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97-Yr-Old Farmer Steals The Show During Classic Johnny Carson Interview.

Before the Jimmys, both Jimmy Kimmel and Jimmy Fallon, before Seth Meyers, Jon Stewart, Arsenio Hall, Conan O’Brien, Bill Maher, and David Letterman, there was Johnny Carson!

To set the scene, this episode of The Tonight Show first aired in 1988. As Johnny begins the show and speaks with his straight man, Ed McMahon, he makes a reference to David Letterman. Dave was celebrating the sixth anniversary of his late-night program at the time. Ed reckons that they had already been running for 19 years when Mr. Letterman debuted in October 1962. This film transports us back in time!

Johnny presents Merritt Heaton of Toulon, Illinois, claiming that Mr. Heaton is the longest-surviving working farmer in the state of Illinois. Merritt takes his place on the sofa, and the laughter never stops!

Johnny questions Merritt on why he was originally hesitant to appear on the program. Merritt claims to have been afraid, but Johnny claims to have been in “ten or twelve global wars.” Merritt seems to unwind fast, and Johnny wonders how many times Merritt has watched the act over the years. Merritt is a little fuzzy on that, so Johnny lets it go. Farmers get up early!

Merritt and Johnny talk about coffee shop culture, with Merritt detailing the vital political and farm-related talks that take place at the local java joint every morning. That’s one custom that hasn’t changed over the years—many farmers still stop by the coffee shop every day.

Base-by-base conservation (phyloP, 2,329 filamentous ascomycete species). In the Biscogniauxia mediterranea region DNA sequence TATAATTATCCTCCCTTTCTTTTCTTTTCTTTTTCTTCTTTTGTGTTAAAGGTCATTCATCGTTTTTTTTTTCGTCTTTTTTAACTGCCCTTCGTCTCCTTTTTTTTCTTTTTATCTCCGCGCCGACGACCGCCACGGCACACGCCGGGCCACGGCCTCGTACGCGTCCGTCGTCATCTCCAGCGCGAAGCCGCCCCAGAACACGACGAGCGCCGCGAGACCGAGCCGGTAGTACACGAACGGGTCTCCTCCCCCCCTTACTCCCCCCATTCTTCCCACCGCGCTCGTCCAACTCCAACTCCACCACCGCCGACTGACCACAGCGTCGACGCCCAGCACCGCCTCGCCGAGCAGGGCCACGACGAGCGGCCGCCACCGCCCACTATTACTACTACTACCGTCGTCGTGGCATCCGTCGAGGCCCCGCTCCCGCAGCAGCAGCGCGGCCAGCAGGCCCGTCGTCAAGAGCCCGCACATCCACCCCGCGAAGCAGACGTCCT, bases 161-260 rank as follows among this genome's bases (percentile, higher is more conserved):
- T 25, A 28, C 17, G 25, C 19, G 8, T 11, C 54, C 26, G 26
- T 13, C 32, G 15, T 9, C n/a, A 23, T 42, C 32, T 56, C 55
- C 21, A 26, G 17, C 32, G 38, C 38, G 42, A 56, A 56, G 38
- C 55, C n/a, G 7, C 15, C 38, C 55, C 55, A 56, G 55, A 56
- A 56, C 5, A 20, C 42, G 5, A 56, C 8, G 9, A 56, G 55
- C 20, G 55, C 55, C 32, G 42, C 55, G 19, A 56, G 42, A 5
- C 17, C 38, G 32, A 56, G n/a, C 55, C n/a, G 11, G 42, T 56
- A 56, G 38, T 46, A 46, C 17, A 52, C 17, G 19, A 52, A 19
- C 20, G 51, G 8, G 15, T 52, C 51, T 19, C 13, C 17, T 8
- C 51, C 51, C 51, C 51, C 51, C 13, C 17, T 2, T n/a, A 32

The gentleman farmer describes his regular day on the farm; however, he admits that he’s now delegated supervisory duties to his son, and the crowd screams in amusement when he tells Johnny that his son is 78! Mr. Heaton’s family clearly has a strong work ethic!

When asked what has caused the most difference on the farm, Mr. Heaton replies electricity, and Johnny adds he thought it could be the involvement of the wheel. Everything is in good humor. Both the interviewer and the interviewee exhibit excellent humor and kindness.

The subject of Mr. Heaton’s love life is brought up. Merritt, although not much of a dancer, seems to have it together when it comes to romance. Merritt had been married for 64 years when his wife died, so Johnny, making fun of his own dismal track record with spouses, asks him how he managed to keep it going for so long.

Merritt discusses how times and women have changed, and how happy he is with his connections with two woman friends—one in California and one in his birthplace of Illinois!

Merritt mentioned “rural free delivery” and how it was novel to him as a youngster. Without telephones, television, or, apparently, the internet, his father learned about President William McKinley’s murder in September 1901 through the newspaper!

Johnny finishes up with Merritt, and Merritt thanks Johnny before departing. Johnny compliments Merritt on his sharpness and friendliness. Ray Stevens, who was a huge thing in country music at the time, is scheduled to perform following the ad. Rather, Johnny brings Merritt and his California sweetheart, Peggy Taylor, back for a brief introduction. Ms. Peggy is sophisticated and ladylike, but less outgoing than Merritt. They seem to be a wonderful pair!

The whole interview is a delight! It’s also a fascinating piece of history!

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